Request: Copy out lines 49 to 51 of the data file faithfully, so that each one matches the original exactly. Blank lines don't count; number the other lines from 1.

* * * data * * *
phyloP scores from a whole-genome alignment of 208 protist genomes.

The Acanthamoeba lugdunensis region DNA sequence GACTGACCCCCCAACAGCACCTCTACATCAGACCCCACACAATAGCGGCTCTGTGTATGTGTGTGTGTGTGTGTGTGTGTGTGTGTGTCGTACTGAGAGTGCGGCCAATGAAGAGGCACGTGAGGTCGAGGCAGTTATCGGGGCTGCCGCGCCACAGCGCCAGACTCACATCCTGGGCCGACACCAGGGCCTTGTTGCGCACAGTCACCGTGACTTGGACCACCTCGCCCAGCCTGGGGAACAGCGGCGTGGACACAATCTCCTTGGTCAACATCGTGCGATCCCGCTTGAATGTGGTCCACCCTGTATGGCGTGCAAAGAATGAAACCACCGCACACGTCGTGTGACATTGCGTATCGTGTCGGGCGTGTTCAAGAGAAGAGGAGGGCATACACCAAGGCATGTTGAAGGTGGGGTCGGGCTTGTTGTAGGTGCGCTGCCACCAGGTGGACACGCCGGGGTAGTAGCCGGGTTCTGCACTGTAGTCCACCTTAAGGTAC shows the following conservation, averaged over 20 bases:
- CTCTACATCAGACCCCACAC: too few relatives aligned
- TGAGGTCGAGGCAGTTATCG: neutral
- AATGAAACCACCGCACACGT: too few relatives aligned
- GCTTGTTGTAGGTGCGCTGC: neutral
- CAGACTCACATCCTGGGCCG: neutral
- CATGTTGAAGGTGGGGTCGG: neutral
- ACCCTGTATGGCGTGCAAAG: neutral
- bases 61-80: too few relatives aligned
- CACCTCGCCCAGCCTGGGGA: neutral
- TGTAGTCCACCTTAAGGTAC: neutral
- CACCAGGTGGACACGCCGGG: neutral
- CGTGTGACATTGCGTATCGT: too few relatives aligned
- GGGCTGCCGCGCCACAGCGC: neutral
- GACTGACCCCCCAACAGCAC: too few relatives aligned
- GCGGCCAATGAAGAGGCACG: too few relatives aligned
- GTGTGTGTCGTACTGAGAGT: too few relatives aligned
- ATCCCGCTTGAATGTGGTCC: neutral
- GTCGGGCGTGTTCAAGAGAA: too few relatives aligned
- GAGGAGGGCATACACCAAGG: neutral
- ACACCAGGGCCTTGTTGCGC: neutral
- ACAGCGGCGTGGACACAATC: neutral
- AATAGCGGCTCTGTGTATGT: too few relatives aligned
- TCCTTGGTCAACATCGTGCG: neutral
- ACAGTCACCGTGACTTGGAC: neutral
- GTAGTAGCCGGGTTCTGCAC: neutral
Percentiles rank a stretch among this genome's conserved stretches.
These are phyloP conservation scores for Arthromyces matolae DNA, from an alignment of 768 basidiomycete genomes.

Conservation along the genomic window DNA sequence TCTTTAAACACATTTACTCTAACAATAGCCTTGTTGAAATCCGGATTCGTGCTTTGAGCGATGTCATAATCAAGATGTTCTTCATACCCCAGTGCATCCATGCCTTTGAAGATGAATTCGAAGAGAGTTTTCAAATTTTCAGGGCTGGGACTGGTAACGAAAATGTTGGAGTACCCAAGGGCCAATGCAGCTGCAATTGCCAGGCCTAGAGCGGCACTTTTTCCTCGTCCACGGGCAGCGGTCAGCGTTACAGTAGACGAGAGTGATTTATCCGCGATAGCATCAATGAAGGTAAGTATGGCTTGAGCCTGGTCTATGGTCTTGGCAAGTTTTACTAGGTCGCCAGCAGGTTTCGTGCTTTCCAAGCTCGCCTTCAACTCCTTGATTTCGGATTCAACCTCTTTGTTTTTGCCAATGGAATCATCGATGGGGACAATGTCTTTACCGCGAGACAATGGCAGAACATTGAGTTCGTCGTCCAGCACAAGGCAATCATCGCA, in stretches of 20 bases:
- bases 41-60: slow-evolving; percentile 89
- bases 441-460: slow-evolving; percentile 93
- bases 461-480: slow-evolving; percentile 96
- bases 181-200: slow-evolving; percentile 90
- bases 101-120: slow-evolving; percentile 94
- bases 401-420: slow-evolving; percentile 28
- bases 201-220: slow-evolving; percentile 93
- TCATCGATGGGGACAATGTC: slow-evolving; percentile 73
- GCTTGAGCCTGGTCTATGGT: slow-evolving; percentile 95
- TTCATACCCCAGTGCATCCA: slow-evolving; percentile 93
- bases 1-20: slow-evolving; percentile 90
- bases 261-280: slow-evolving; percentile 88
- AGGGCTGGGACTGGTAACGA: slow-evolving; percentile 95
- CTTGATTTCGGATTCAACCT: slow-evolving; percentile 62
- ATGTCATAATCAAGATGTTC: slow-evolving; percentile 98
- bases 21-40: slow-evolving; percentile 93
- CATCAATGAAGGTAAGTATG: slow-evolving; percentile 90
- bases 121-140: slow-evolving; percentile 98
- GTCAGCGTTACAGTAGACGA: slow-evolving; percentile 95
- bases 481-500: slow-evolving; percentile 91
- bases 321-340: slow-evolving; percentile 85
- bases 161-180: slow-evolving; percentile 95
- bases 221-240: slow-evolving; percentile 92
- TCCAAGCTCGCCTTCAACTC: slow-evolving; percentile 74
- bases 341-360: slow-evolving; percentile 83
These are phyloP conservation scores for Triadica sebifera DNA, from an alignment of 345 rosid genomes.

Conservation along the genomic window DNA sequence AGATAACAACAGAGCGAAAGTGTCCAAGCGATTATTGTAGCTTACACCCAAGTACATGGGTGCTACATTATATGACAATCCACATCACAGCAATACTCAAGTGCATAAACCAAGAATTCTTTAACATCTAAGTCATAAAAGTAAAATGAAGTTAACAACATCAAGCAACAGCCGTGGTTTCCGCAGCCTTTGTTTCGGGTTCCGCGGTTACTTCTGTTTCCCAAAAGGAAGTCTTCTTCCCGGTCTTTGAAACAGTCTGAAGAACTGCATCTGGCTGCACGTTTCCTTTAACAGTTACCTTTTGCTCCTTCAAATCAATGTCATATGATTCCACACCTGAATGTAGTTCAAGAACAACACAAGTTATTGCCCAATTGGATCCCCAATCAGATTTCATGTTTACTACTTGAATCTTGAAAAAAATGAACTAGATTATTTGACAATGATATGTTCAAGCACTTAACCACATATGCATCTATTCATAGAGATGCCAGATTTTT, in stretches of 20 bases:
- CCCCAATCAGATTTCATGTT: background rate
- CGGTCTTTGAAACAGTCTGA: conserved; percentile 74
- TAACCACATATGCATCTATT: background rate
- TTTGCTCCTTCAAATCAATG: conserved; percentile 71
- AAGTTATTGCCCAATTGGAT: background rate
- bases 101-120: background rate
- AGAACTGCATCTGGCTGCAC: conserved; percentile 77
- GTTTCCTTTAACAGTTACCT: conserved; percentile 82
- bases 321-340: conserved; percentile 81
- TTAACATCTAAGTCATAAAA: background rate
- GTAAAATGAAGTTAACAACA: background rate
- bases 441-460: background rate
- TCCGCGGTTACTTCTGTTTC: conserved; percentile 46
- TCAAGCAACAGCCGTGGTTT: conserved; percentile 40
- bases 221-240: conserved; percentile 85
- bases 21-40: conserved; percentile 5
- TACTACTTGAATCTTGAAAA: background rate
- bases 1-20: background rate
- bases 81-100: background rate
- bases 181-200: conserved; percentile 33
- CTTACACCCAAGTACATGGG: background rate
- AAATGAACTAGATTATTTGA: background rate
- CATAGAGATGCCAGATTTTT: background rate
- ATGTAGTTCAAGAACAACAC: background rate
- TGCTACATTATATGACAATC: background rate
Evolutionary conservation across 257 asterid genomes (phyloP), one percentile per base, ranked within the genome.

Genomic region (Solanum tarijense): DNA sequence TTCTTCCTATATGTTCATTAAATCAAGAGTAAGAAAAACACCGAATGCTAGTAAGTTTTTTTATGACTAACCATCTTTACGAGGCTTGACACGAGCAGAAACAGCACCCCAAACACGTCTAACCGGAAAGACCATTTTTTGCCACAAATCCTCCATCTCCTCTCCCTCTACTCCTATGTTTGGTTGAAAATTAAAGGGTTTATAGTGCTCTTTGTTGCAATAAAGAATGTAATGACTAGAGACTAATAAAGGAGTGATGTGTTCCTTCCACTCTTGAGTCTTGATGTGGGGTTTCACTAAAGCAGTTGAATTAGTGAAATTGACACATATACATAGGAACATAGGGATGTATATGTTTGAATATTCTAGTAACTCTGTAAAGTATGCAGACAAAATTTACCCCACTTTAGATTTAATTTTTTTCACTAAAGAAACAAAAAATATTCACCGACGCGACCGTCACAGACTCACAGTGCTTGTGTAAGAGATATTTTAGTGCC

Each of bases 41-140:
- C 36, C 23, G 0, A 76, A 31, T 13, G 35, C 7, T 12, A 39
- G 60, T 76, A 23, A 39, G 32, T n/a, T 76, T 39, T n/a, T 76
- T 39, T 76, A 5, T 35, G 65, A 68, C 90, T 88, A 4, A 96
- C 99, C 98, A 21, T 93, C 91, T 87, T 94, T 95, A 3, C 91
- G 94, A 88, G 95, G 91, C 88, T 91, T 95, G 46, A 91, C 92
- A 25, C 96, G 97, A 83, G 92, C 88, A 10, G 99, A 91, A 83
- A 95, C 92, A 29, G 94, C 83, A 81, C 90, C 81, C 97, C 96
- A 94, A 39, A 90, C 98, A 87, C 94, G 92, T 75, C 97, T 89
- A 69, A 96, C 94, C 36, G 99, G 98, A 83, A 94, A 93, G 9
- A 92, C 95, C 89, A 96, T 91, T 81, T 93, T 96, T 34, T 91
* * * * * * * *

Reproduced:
- GTCAGCGTTACAGTAGACGA: slow-evolving; percentile 95
- bases 481-500: slow-evolving; percentile 91
- bases 321-340: slow-evolving; percentile 85